A Guide to the (Financial) Universe: Part III

by Joseph Joyce

A Guide to the (Financial) Universe: Part III

Parts I and II of this Guide appear here and here.

4.      Stability and Growth

Is the global financial system safer a decade after the last crisis? The response to the crisis by central banks, regulatory agencies and international financial institutions has increased the resiliency of the system and lowered the chances of a repetition. Banks have deleveraged and possess larger capital bases. The replacement of debt by equity financing should provide a more stable source of finance.

Indicators of financial volatility, such as the St. Louis Fed Financial Stress Index, currently show no signs of sudden shifts in market conditions. The credit-to-GDP gap, developed by the Bank of International Settlements (BIS) as an early warning indicator of systemic banking crises, exhibits little evidence of excessive credit booms. One exception is China, although its gap has come down.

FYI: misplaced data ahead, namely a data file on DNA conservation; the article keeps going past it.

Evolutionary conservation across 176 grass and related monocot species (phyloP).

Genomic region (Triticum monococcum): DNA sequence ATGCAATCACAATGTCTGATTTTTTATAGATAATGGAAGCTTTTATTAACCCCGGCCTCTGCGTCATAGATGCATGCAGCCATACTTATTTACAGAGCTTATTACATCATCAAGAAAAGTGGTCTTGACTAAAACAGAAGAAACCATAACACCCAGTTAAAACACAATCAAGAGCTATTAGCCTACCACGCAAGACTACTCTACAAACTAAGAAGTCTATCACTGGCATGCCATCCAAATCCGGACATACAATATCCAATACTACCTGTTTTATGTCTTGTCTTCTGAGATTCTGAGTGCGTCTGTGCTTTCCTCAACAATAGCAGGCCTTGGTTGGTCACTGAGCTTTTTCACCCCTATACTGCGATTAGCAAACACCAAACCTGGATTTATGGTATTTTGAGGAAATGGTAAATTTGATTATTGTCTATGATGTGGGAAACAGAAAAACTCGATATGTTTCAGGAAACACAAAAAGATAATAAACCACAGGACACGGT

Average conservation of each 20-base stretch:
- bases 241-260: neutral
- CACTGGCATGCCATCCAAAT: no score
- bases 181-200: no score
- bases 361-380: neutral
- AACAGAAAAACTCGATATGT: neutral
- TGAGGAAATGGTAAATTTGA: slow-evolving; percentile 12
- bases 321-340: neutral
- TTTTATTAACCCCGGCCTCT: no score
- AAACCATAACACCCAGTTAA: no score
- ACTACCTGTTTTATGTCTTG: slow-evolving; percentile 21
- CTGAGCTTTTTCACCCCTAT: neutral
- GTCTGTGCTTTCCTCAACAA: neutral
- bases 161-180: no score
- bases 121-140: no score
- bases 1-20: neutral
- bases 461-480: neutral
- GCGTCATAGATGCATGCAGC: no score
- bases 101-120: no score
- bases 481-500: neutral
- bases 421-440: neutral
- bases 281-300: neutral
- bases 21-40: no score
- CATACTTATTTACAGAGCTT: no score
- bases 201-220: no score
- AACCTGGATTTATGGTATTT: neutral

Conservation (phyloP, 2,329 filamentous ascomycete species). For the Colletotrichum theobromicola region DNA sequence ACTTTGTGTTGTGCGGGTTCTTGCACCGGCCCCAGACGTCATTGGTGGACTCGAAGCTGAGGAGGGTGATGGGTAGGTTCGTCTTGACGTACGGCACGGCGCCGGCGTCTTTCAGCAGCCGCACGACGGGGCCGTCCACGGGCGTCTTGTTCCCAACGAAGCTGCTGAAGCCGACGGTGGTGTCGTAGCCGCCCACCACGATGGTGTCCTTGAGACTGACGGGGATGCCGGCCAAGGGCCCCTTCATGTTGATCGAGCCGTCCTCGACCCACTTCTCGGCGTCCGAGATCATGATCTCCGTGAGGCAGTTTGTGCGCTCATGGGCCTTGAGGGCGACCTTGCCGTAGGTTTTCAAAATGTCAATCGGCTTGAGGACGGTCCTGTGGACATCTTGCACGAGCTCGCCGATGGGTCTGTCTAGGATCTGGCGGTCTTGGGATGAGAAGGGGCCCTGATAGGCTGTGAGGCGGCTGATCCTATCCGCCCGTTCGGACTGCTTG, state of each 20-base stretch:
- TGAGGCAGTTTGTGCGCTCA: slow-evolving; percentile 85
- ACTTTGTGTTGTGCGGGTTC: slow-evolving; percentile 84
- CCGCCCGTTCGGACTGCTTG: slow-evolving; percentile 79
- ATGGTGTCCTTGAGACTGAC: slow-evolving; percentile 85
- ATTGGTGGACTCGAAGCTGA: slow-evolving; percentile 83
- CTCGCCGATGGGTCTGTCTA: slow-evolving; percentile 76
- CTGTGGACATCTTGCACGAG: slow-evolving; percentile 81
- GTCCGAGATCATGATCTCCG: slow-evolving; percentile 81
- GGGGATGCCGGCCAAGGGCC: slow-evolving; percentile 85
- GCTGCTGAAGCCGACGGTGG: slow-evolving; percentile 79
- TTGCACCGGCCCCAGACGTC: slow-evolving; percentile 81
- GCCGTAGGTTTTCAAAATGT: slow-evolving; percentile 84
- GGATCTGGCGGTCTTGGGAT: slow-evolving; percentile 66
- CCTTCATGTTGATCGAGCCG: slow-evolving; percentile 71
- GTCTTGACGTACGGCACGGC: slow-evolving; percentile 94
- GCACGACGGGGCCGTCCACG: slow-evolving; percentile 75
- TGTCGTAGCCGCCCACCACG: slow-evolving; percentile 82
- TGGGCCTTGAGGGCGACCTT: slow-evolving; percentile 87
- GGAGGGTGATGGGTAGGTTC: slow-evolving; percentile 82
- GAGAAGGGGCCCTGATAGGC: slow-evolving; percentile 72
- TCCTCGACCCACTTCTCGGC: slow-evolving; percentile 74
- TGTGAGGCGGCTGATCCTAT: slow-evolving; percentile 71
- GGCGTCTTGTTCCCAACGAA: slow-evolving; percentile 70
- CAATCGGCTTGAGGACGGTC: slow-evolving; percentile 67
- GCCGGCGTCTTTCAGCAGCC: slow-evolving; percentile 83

But increases in U.S. interest rates combined with an appreciating dollar could change these conditions. Since the financial crisis, financial flows have appeared to be driven in part by a global financial cycle that is governed by U.S. interest rates as well as asset market volatility. This has led Hélène Rey of the London Business School to claim that the Mundell-Fleming trilemma has been replaced by a dilemma, where the only choice policymakers face is whether or not they should use capital controls to preserve monetary control. Eugenio Cerutti of the IMF, Stijn Claessens of the BIS and Andrew Rose of UC-Berkeley, on the other hand ,have offered evidence that the empirical importance of any such cycle is limited. Moreover, Michael W. Klein of Tufts University and Jay C. Shambaugh of George Washington University in one study and Joshua Aizenman of the University of Southern California, Menzie Chinn of the University of Wisconsin and Hiro Ito of Portland State University in another have found that flexible exchange rates can affect the sensitivity of an economy to foreign policy changes and afford some degree of policy autonomy.